Other formats

    Adobe Portable Document Format file (facsimile images)   TEI XML file   ePub eBook file  


    mail icontwitter iconBlogspot iconrss icon

The Pamphlet Collection of Sir Robert Stout: Volume 54

The Votes

The Votes.

At the beginning of the Session of 1881, Mr. Bradlaugh was one amongst the very few English members Who Voted in Favor of an Amendment Brought in by Mr. Parnell: "That the peace and tranquillity of Ireland cannot be promoted by suspending any of the constitutional rights of Irishmen". In return for this vote, Mr. Parnell and his party vote that the "constitutional rights" of Northampton shall be ignored.

On the 8th of February, 1881, Mr. Parnell was somewhat mysteriously absent from the House; and Mr. Bradlaugh Actually Moved the Rejection of the Coercion Bill Which Mr. Forster Had Brought in. On the Following Night, he Voted Against its Second Reading, and Further Voted Against each Clause, Except on one Division When He Was in Bed After an all Night Sitting. In return for these votes, one of Mr. Parnell's favored lieutenants is indecent enough to put in large type, in United Ireland, a recognised Parnellite organ, of which he (Mr. O'Brien, M.P.), is editor: "Bradlaugh bowled out by the Irish vote." "Bradlaugh scotched again." He does worse. In an editorial he actually lies, by stating, with a view to injure Mr. Bradlaugh, that Mr. Hopwood's amendment, upon which the voting took place, was that "the Atheist should be allowed to profane the oath". Mr. Hopwood's amendment, as he well knew, was to allow the option of affirmation.

Irishmen, are you aware of these things? I appeal to your honor and to your sense of justice, not to permit a man who has labored in your cause to be thus shamefully and ungratefully treated.

With regard to one or two votes which he gave in opposition to the Parnellite party, but, as he contends, in the true interests of the Irish people, I will allow Mr. Bradlaugh himself to speak, simply premising his words by stating that if he were wrong in these particular votes—which I deny—it would not justify the Irish party in the treatment to which they have subjected him. You must not damn a man because you cannot fully agree with his page 11 every act. I myself might not agree with all he has said upon this very question. I may think he has gone a little too far upon some points, and that he has not gone far enough upon others; but that does not blind me to his real merits; neither does it hide from me the gross injustice done him by those whom he has endeavored to serve. Indeed, I hope I may never use my disapproval of a man's views as a justification for doing him a political or social wrong.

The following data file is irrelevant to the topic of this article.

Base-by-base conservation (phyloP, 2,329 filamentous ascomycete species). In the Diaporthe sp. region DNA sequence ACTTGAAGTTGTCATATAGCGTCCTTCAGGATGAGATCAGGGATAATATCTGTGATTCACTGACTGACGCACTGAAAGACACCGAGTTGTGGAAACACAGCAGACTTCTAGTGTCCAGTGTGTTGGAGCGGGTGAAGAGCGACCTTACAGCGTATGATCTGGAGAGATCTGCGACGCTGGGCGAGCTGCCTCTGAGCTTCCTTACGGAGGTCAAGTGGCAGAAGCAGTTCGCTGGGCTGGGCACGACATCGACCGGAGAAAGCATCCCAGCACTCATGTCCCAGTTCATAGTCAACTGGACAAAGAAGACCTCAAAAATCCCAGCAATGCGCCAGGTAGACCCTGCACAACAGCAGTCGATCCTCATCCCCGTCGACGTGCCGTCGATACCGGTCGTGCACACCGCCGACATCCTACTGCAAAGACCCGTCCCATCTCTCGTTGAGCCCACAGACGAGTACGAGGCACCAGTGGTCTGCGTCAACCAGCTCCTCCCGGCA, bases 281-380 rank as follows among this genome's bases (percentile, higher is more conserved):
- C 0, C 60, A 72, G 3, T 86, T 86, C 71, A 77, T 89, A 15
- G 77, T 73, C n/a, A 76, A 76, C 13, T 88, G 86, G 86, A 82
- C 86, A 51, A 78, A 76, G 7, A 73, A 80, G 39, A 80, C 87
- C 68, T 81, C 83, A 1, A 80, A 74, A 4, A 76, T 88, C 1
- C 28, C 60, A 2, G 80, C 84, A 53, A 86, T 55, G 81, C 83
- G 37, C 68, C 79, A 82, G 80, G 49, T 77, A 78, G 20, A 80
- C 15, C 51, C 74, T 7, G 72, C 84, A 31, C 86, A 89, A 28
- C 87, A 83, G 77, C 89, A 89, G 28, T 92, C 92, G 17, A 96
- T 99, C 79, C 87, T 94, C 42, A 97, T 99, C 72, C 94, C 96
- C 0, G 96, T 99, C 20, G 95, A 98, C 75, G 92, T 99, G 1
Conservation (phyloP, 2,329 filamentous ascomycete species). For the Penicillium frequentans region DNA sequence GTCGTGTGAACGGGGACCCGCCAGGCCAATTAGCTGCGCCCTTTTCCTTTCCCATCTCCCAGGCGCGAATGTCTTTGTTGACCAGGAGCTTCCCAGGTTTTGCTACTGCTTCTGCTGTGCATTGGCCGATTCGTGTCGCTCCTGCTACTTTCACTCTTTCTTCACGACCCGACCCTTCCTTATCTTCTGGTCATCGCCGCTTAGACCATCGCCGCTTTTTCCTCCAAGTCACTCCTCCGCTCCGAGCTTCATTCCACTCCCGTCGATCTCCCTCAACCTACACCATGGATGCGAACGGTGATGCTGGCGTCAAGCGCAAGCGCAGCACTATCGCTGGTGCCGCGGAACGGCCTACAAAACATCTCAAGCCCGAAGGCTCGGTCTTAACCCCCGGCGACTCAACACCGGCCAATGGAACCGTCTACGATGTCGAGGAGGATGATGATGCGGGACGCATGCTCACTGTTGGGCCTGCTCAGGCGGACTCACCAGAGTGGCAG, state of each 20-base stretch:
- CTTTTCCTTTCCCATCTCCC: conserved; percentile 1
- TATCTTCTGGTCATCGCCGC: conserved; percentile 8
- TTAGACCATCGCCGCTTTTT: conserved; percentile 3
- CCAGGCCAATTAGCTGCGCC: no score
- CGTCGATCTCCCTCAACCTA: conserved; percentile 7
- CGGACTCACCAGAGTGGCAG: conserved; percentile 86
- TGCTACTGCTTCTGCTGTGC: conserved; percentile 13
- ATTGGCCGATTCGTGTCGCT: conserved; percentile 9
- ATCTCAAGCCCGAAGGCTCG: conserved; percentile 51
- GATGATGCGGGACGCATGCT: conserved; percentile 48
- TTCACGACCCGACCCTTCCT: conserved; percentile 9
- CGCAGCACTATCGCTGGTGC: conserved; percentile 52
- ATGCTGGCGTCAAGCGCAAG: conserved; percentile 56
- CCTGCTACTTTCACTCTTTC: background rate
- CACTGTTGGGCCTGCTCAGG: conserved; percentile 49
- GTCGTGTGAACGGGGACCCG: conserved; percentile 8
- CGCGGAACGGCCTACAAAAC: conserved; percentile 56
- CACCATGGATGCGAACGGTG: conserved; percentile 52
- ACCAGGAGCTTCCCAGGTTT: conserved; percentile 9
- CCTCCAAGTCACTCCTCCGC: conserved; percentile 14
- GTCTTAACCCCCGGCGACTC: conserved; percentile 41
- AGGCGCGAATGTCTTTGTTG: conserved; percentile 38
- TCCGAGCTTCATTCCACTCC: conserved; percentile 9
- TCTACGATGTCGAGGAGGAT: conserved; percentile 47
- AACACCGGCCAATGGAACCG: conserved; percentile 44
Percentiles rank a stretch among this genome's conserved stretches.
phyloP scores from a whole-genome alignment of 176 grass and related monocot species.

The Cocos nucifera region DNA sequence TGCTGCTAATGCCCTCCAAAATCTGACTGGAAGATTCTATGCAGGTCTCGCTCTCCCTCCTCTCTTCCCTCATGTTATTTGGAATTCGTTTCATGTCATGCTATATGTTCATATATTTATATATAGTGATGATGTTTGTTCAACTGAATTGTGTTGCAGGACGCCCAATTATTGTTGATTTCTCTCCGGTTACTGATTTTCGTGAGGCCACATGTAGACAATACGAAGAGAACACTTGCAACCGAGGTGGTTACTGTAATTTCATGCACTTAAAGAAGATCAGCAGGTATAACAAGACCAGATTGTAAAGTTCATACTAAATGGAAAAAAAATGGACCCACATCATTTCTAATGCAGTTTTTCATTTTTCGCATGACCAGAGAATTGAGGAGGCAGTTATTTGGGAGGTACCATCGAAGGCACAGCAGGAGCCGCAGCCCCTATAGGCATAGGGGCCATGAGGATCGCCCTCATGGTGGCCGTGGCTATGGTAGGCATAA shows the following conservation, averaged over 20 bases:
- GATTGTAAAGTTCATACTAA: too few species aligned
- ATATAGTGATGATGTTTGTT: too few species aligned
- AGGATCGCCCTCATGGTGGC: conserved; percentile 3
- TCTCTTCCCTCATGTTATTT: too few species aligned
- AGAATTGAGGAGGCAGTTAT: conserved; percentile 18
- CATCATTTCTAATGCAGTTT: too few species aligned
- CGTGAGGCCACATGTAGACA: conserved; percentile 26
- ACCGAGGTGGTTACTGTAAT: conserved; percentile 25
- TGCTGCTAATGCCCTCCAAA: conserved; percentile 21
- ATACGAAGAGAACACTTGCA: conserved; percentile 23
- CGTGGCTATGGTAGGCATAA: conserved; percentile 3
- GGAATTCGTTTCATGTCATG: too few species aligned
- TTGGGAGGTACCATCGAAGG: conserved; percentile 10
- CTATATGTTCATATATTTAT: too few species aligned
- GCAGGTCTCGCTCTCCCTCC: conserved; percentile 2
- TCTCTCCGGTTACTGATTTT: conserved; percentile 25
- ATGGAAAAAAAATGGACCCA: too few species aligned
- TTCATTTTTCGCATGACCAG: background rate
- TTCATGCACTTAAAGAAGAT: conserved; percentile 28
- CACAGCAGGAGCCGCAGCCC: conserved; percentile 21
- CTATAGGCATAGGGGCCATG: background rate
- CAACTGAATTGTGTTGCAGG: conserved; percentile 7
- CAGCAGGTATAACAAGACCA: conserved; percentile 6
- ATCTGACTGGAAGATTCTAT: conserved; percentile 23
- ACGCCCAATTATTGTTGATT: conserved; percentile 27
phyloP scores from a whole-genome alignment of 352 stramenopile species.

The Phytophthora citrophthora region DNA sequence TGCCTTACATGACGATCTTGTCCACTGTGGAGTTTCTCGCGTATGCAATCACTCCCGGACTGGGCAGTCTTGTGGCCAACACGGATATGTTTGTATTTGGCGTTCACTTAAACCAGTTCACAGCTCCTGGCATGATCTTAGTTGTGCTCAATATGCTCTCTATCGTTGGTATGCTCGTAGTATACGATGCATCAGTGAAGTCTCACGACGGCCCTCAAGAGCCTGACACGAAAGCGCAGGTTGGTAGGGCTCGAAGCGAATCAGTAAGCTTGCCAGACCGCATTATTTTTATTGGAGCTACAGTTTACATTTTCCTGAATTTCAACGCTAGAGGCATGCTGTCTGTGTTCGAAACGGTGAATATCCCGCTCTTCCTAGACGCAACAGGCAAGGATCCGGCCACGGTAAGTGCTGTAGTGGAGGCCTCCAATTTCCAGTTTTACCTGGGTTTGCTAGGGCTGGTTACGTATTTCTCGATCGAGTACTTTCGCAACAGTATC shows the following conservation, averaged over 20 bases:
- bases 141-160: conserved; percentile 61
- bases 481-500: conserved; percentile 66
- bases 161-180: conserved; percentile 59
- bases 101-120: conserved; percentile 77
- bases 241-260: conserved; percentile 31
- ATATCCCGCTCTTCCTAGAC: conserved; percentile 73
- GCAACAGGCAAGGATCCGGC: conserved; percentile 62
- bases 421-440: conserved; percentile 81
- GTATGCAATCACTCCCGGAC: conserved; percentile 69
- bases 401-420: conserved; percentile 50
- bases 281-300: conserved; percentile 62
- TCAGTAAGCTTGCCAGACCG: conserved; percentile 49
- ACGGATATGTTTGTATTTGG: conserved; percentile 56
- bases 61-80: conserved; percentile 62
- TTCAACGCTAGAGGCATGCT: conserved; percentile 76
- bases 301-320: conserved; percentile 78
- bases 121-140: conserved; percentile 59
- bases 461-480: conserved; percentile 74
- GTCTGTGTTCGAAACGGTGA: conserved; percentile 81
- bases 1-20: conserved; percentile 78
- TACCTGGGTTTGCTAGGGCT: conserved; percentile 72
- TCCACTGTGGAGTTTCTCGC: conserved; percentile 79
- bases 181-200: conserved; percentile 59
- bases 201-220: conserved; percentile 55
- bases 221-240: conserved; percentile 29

With regard to the votes in question, he says: "It is true that I voted against obstruction. I was sent to Parliament to promote legislation, and to me the essence of Parliamentary government is that, the minority being first fully heard, the majority shall then legislate. It is also true that I voted for the Anns Act. I am in favor of lawful agitation; I am against cowardly assassination. I am in favor of reform in Parliament; I am against placing arms in the hands of starving men."

Now I ask you, and you are bound to reply, Do you believe in obstruction as such? and if so, do you profess to believe in it? Are you against lawful agitation, and in favor of assassination? Are you against Parliamentary reform, and in favor of revolution? If you say No to these questions—and you can scarcely say Yes—I am entitled to ask why you have allowed, without protest or word of disapproval, the party which claims to represent you in Parliament and through the country to contemptibly strike down, in so far as it was able, the man who practically said No, as you must and do say? They have not only struck the blow, but have made merry with jibe and jeer (the miscalled Freeman's Journal to wit) over the injury done to him and to the constituency which he represents. They have treated in this way the man whose voice rang in earnest denunciation of their country's wrongs whilst many of them were yet babies, and whose cry, in spite of the injustice done him, is still "Justice for Ireland".

If it were even possible that the Parnellite party are not what they profess to be: if they are—what their newly-found friends and allies have often dubbed them—a revolutionary party in disguise, their action towards Mr. Bradlaugh must still remain mean and cowardly. Their deliberately adopted plan appears to be to misrepresent page 12 and belie him, in order to make such misrepresentation serve as an excuse for voting against him and otherwise injuring his prospects. If this were not so, how comes it that Mr. O'Connor, M.P. for Tipperary, another prominent and trusted leader in the Parnellite camp, in defiance of the truth, as proved by Mr. Bradlaugh's recorded votes against coercion, goes to the constituents of Finsbury and denounces him as "that arch-coercionist"?

There is a vague and undefined notion existing in the minds of perhaps the majority of the people in Ireland and the Irish people in England, that Mr. Bradlaugh has in some fashion or other acted or spoken ill of their country, and this they fancy justifies them in their hostility to his name. The origin of this totally false and erroneous impression is to be found in the untruthful articles and speeches written and spoken by those whom they trust, and in the almost total suppression of what he really does say by those whose duty and calling it is to make such matters truthfully known.